It is generally considered best for this ratio to be higher and most favorable for the business. The higher the ratio, the greater the ability of the company to meet its short-term obligations more quickly.

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The lower the ratio, the longer the company will take to fulfill its obligations to pay off its suppliers and creditors.

This is again useful for new creditors or suppliers when they are considering extending a credit line to the company and will therefore decide based on the company’s ability to meet this requirement of being able to pay on time and regularly throughout the year.

## Analysis

As the Accounts Payable Turnover ratio tells how quickly the company pays off its vendors and suppliers, it is usually used by its creditors, vendors, and suppliers to gauge the liquidity of the company.

Suppliers can use it to determine the most likely time the company will take to pay them. Creditors often use this ratio to find out whether it’s feasible to extend a line of credit to this particular customer or not while taking into account other factors as well.

This is because this ratio is a measure of a company’s liquidity. When the ratio for a company is higher, it is generally believed that the company will be able to pay off its vendors quickly and efficiently and therefore, can also be useful in getting better credit terms from the vendors in the future as this ratio supports the company’s credit history.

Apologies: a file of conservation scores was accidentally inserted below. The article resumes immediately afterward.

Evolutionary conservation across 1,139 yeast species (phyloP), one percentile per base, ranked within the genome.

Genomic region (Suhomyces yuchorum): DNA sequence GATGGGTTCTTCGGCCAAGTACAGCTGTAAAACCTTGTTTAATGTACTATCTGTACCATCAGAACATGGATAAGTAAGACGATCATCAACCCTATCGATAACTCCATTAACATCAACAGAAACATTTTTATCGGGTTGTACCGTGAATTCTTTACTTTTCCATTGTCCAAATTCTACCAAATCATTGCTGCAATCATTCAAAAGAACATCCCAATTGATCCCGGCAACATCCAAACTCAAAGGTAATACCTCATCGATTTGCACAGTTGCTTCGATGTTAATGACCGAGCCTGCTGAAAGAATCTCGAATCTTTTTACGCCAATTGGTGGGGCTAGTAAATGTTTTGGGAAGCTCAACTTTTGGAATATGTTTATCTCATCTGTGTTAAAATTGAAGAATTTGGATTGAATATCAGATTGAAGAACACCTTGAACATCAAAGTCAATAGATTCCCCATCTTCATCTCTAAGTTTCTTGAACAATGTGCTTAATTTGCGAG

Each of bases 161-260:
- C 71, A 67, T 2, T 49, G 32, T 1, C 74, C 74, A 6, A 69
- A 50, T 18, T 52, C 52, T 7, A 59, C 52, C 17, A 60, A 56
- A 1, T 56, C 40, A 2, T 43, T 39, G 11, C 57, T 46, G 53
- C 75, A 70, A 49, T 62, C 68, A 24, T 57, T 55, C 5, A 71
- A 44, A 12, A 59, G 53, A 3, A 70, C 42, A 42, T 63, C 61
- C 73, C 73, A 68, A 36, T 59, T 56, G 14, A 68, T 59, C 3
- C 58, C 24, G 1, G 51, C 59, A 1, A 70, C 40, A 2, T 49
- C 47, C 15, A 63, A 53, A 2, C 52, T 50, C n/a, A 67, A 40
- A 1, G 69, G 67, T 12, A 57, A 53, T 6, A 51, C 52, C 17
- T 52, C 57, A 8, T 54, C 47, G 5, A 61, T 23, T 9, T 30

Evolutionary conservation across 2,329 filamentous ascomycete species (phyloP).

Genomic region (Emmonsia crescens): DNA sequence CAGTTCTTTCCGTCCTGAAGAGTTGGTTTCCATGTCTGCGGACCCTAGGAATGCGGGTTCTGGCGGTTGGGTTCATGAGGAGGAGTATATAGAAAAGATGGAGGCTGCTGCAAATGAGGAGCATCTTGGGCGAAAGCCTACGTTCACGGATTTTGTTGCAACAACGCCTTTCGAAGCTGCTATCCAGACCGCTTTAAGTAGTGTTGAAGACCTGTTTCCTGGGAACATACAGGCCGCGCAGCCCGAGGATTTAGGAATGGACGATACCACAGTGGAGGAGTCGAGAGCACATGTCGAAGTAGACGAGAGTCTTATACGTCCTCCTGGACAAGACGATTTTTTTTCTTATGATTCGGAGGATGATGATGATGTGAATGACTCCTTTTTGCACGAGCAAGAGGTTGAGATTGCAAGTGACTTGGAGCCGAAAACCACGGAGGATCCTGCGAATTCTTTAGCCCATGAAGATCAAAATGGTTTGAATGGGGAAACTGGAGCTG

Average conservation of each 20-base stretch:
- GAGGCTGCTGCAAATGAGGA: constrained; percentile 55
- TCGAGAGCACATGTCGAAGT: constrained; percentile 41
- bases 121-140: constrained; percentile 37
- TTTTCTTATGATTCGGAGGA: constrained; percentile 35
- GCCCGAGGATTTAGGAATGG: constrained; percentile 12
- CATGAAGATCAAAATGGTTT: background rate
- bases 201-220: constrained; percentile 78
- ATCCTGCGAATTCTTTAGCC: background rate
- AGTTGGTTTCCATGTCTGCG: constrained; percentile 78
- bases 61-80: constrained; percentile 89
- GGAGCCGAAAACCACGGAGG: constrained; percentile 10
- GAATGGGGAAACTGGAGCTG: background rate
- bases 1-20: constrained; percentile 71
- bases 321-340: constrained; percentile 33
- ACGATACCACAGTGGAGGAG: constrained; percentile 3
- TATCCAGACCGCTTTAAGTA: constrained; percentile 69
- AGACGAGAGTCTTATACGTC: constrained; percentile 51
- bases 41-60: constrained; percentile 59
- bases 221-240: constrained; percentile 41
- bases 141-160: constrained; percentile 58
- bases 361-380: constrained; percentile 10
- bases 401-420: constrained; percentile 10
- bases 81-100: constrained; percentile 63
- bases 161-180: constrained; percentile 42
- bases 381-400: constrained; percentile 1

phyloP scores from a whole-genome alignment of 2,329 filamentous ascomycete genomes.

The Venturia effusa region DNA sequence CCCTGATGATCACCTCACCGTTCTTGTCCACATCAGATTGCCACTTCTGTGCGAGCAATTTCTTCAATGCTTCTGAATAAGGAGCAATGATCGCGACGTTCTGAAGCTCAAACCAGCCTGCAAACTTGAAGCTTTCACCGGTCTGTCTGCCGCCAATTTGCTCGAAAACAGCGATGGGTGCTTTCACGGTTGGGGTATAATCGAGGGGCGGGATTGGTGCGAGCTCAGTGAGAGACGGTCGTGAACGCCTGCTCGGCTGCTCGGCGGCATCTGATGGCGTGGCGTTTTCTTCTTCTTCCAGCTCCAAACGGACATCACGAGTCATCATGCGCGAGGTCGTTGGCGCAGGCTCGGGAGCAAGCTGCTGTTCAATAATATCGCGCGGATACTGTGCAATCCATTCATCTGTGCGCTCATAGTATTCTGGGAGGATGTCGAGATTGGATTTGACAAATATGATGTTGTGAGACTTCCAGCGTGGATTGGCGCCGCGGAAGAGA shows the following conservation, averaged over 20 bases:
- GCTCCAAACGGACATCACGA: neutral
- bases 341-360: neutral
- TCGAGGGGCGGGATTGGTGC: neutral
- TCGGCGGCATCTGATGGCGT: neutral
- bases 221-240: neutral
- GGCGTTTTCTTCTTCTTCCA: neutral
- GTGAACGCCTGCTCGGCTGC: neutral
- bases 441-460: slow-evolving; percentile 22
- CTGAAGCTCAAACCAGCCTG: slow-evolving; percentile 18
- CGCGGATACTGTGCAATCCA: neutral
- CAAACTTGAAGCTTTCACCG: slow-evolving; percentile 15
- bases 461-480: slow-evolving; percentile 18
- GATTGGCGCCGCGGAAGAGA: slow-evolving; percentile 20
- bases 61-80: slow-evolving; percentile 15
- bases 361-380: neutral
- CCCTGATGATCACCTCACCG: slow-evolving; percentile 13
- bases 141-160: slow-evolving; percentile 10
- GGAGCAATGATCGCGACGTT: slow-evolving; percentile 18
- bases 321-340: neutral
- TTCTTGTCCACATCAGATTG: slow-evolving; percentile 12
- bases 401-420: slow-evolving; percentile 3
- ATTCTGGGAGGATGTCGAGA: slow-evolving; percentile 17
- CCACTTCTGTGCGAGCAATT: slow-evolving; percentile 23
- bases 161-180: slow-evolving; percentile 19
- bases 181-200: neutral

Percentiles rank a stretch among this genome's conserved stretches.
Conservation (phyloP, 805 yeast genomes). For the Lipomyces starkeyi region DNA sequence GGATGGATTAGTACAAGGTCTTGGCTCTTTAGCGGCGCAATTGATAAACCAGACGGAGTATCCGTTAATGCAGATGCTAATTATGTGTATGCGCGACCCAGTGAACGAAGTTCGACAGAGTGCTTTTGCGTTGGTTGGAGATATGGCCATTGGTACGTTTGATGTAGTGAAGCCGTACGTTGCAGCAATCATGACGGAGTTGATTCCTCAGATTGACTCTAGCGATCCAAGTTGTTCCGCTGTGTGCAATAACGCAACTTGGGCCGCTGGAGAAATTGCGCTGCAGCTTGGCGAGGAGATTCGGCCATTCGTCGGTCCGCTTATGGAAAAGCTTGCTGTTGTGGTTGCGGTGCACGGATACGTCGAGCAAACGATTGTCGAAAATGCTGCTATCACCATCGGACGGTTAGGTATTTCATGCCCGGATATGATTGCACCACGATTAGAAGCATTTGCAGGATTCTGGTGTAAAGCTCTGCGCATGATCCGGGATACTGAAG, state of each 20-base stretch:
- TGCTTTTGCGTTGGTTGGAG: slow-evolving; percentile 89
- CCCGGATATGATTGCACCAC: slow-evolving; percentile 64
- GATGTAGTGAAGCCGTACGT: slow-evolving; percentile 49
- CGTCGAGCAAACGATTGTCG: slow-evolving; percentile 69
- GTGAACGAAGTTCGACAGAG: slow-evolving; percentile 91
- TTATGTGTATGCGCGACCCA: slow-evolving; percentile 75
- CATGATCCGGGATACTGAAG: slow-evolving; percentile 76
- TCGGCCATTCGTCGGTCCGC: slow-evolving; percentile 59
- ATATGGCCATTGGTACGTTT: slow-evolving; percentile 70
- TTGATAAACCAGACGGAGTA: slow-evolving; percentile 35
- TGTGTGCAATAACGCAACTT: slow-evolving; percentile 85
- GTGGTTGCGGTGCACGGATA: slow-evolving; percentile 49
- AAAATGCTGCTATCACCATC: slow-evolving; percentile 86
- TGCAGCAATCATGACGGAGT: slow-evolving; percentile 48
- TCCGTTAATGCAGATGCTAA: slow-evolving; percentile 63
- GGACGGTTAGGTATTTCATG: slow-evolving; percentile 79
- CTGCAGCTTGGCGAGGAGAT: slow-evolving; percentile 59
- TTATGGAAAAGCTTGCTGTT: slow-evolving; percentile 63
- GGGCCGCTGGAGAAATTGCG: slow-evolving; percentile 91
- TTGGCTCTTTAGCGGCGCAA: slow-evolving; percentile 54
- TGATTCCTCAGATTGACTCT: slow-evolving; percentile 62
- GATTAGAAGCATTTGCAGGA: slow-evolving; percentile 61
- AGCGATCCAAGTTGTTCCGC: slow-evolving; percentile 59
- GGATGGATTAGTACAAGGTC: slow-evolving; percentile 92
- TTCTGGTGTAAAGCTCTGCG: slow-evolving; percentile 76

When a company maintains a good Accounts Payable Turnover Ratio, it can gain the trust of its creditors and vendors quickly.

It can receive the required credit more easily than companies with low Accounts Payable Turnover Ratio.

This is because creditors believe that companies with a higher Accounts Payable Turnover Ratio pay off their suppliers and vendors more regularly and frequently; therefore, it is considered less risky to extend credit to them.

## Limitations

Even though companies with lower Accounts Payable Turnover Ratio are generally deemed riskier in terms of extending credit lines and vendors might be reluctant to believe in their ability to pay back their short-term debts, it is important to note that the Accounts Payable Turnover Ratio has some limitations to it.

When creditors are considering the Accounts Payable Turnover Ratio for a company, it is important to compare the ratio of one company to other companies in the industry.

The industry-wide Accounts Payable Turnover Ratio might be low for a particular industry given the nature of its business.

A very high ratio could also be problematic. If a company’s Accounts Payable Turnover Ratio is much higher than that of other companies in the industry, this would mean that it is perhaps not utilizing its cash properly and has too much cash accessible all year round.

This can have other implications for the future of the company.

Therefore, a high or low Accounts Payable Turnover Ratio for any company should not be considered in isolation without a proper comparison with other companies in the industry.